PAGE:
The little voice inside the pilot’s head nagged on and on: “Headwinds higher than forecast…groundspeed lower than planned…maybe you should recalculate your fuel?” The simple fact is pilots too often fail to act on their internal voices until it’s too late. Accident reports, NASA ASRS submissions and down-and-dirty, true-flight confessions in hangar flying debriefs tell the sad tale.
According to NTSB data and analysis by the AOPA Air Safety Institute and the Flight Safety Foundation, improper decision-making—judgment failings, many of them—underpin the majority of the 75 percent of accidents attributed to “pilot error.” It’s not smart to ignore that little voice questioning why you’re ignoring your own best instincts. There are many scenarios where that little voice can start yammering in your ear, perhaps most especially whether there is sufficient fuel aboard. But many other “known unknowns” can rear their ugly heads. Here’s a sampling of what those voices might be saying and what you can do about them.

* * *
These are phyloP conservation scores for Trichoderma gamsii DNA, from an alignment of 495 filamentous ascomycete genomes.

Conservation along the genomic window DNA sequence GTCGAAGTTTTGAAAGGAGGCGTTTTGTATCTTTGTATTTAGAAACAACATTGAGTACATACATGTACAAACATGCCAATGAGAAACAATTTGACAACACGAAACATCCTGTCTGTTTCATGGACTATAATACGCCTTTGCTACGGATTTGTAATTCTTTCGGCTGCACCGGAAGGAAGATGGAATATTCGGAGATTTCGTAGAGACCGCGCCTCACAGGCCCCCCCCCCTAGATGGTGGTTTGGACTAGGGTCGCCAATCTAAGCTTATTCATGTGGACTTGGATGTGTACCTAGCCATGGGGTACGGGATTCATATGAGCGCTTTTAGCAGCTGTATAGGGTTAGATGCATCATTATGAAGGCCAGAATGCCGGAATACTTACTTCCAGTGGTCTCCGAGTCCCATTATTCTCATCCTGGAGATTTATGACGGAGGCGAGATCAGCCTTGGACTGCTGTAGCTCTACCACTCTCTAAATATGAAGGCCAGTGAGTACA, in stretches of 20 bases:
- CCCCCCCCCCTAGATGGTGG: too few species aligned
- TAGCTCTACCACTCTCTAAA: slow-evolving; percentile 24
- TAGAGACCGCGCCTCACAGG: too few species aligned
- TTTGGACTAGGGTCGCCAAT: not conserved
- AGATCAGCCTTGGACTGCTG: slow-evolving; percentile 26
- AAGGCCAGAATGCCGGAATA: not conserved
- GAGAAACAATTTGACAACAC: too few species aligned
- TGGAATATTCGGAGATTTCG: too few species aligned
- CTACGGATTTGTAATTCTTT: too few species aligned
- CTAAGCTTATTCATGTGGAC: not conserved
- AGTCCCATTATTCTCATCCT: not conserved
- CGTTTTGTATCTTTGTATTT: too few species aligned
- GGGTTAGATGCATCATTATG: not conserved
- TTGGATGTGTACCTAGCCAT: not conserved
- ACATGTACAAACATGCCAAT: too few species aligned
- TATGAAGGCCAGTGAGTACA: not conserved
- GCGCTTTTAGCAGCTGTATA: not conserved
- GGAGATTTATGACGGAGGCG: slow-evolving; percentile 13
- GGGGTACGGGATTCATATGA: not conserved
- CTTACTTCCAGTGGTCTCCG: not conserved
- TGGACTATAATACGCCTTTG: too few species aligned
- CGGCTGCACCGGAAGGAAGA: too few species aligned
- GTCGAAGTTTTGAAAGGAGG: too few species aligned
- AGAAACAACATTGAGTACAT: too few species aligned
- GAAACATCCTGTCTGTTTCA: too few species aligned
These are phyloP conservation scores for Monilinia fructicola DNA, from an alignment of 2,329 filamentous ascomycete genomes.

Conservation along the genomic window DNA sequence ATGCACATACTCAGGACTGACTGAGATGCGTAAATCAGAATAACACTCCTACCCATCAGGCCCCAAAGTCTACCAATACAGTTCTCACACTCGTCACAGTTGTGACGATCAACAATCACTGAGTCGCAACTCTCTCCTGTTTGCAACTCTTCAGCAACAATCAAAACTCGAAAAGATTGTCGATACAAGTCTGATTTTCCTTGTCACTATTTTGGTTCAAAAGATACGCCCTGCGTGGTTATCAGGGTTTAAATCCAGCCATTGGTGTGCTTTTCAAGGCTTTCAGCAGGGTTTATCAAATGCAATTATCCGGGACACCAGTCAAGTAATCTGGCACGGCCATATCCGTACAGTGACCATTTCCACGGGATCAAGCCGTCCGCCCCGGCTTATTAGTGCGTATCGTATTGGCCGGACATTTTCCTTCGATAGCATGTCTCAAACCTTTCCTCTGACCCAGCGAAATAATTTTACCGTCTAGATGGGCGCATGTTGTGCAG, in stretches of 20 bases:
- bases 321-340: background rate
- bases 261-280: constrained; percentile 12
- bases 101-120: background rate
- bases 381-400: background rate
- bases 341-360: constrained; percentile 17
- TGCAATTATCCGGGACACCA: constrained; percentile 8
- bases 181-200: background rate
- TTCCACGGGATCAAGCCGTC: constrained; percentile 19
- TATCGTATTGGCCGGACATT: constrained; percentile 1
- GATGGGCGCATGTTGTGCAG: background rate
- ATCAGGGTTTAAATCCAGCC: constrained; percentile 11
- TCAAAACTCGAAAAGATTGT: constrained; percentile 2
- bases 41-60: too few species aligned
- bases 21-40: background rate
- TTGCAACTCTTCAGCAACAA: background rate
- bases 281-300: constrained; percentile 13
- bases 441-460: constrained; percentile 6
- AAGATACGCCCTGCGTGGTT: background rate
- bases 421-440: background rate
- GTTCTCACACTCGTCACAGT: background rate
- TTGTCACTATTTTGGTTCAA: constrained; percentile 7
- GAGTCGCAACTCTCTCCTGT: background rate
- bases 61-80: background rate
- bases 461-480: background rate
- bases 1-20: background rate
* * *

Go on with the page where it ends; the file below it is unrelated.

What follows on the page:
The adrenaline of encountering IMC where VMC was forecast may occur with breathless, rushing panic at the sudden plunge into amorphous, indiscernible clouds. It also can rise with the slow burn of a “How can I get down from here?”
The fact the pilot recognizes the problem only after it becomes a problem is itself a problem. The preflight briefing gave you 50/50 and you figured you’d be on the winning side—even as the voice questioned the odds and asked about your escape plan. Of course, there is no ignoring the possibility the pilot received as full and detailed a briefing as there is—and it was wrong…big time. As possible as that is, it’s still unlikely that the conditions crept up on the pilot without him or her hearing from that pesky little voice.
Weather—in the form of attempting to continue VFR flight into IMC conditions, or trying to handle IMC when out of currency—remains the top cause of general aviation fatalities.
What’d They Say?
You heard the controller, clearly…you set the frequency, as you heard it…and you motor on…but…no one answers…what was that old frequency…? Or you heard the altitude…clearly, again…now you’re there…but…it seems wrong.